British police avert clashes at Luton anti-Islamist rally
About 1,500 far-right protesters marched through the centre of the British city of Luton Saturday to rally against “militant Islam,” requiring a heavy police presence to avert clashes with 1,000 anti-fascist demonstrators. A sixth of Luton’s population is Muslim, and past marches by the English Defence League have led to conflict with their opponents. The city centre turned into a virtual ghost town before the rally, with shops boarded up and pubs closed.
But police and community activists averted large-scale violence, making only eight arrests on a mix of assault, drugs and weapons charges. There were no serious injuries.
Tensions ran high as EDL leader Stephen Lennon told marchers to reject the influence of Islam in British public life. “Every single one of you are on the forefront of the fight against militant Islam,” he said, as supporters chanted the EDL’s name and nationalist songs based on those more usually associated with English football games.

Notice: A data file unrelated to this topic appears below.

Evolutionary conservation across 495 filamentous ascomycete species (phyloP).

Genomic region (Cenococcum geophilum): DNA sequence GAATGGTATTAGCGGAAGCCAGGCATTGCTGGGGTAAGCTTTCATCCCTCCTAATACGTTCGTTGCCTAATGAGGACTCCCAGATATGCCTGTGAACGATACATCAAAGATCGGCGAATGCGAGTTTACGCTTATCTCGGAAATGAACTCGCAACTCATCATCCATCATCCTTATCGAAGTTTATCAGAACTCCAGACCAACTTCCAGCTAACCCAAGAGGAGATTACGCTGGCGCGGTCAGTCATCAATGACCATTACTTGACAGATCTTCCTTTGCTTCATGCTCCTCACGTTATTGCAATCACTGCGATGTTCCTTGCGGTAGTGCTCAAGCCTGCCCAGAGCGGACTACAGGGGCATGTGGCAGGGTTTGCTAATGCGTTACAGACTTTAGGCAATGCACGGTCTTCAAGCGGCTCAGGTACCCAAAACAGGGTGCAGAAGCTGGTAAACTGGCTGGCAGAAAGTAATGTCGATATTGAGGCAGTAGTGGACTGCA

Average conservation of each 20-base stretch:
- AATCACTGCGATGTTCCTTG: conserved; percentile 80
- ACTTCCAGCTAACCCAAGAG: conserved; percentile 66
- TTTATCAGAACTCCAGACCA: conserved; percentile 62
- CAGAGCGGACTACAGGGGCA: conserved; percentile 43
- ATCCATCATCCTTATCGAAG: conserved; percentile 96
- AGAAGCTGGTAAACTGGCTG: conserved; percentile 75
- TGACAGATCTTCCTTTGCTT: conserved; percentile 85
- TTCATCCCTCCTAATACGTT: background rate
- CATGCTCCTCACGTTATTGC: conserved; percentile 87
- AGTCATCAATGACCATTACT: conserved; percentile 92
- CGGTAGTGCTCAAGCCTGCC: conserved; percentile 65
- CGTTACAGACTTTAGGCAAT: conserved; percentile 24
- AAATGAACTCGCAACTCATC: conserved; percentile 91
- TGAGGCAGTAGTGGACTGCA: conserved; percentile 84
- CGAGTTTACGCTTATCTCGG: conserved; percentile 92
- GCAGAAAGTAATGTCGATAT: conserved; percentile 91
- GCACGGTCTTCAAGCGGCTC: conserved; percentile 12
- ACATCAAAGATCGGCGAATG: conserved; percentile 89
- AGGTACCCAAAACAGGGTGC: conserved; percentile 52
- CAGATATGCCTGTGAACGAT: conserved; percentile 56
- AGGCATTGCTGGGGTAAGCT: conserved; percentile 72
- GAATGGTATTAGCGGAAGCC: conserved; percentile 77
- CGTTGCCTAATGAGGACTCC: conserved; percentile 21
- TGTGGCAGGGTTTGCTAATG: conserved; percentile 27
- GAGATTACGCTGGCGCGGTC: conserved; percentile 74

The EDL, which says it is not a racist organisation, welcomed a speech by Prime Minister David Cameron earlier Saturday, where he told international leaders that his country had been too tolerant of British Islamists who rejected Western norms. Multiculturalism has failed and left young Muslims vulnerable to radicalisation, he said in Munich.
Groups representing some British Muslims criticised Cameron for making the speech on the same day as the EDL march, and for implying that unwillingness to accept freedom of speech and equal rights was widespread among Muslims.
“British Muslims abhor terrorism and extremism and we have worked hard to eradicate this evil from our country, but to suggest that we do not sign up to the values of tolerance, respect and freedom is deeply offensive and incorrect,” said Mohammed Shafiq, chief executive of the Ramadhan Foundation.